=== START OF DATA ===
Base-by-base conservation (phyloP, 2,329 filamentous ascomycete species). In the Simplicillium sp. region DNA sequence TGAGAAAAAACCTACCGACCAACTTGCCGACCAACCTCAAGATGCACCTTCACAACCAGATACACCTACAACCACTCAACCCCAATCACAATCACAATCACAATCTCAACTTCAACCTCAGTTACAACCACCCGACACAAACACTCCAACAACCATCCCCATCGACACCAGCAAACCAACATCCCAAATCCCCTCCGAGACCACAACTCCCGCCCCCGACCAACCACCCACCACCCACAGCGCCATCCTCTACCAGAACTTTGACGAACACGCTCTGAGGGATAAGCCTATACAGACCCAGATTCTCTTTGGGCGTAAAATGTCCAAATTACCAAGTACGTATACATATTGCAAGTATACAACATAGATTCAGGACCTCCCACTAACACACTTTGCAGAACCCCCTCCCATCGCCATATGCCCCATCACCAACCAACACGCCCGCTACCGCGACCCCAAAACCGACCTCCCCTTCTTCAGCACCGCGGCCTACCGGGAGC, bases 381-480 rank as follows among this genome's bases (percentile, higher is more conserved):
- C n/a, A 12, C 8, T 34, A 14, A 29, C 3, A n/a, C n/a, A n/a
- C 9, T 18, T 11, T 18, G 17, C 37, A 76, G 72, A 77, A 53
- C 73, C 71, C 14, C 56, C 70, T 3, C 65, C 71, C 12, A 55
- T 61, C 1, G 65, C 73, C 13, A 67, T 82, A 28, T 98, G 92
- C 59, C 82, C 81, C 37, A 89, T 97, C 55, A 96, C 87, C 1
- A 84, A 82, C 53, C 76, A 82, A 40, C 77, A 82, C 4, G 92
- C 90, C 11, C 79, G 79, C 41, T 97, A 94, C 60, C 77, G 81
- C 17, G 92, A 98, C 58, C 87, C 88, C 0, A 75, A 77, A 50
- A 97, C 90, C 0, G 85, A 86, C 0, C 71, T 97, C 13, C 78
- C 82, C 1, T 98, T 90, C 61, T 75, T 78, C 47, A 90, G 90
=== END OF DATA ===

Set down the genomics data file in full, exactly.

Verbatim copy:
Base-by-base conservation (phyloP, 2,329 filamentous ascomycete species). In the Simplicillium sp. region DNA sequence TGAGAAAAAACCTACCGACCAACTTGCCGACCAACCTCAAGATGCACCTTCACAACCAGATACACCTACAACCACTCAACCCCAATCACAATCACAATCACAATCTCAACTTCAACCTCAGTTACAACCACCCGACACAAACACTCCAACAACCATCCCCATCGACACCAGCAAACCAACATCCCAAATCCCCTCCGAGACCACAACTCCCGCCCCCGACCAACCACCCACCACCCACAGCGCCATCCTCTACCAGAACTTTGACGAACACGCTCTGAGGGATAAGCCTATACAGACCCAGATTCTCTTTGGGCGTAAAATGTCCAAATTACCAAGTACGTATACATATTGCAAGTATACAACATAGATTCAGGACCTCCCACTAACACACTTTGCAGAACCCCCTCCCATCGCCATATGCCCCATCACCAACCAACACGCCCGCTACCGCGACCCCAAAACCGACCTCCCCTTCTTCAGCACCGCGGCCTACCGGGAGC, bases 381-480 rank as follows among this genome's bases (percentile, higher is more conserved):
- C n/a, A 12, C 8, T 34, A 14, A 29, C 3, A n/a, C n/a, A n/a
- C 9, T 18, T 11, T 18, G 17, C 37, A 76, G 72, A 77, A 53
- C 73, C 71, C 14, C 56, C 70, T 3, C 65, C 71, C 12, A 55
- T 61, C 1, G 65, C 73, C 13, A 67, T 82, A 28, T 98, G 92
- C 59, C 82, C 81, C 37, A 89, T 97, C 55, A 96, C 87, C 1
- A 84, A 82, C 53, C 76, A 82, A 40, C 77, A 82, C 4, G 92
- C 90, C 11, C 79, G 79, C 41, T 97, A 94, C 60, C 77, G 81
- C 17, G 92, A 98, C 58, C 87, C 88, C 0, A 75, A 77, A 50
- A 97, C 90, C 0, G 85, A 86, C 0, C 71, T 97, C 13, C 78
- C 82, C 1, T 98, T 90, C 61, T 75, T 78, C 47, A 90, G 90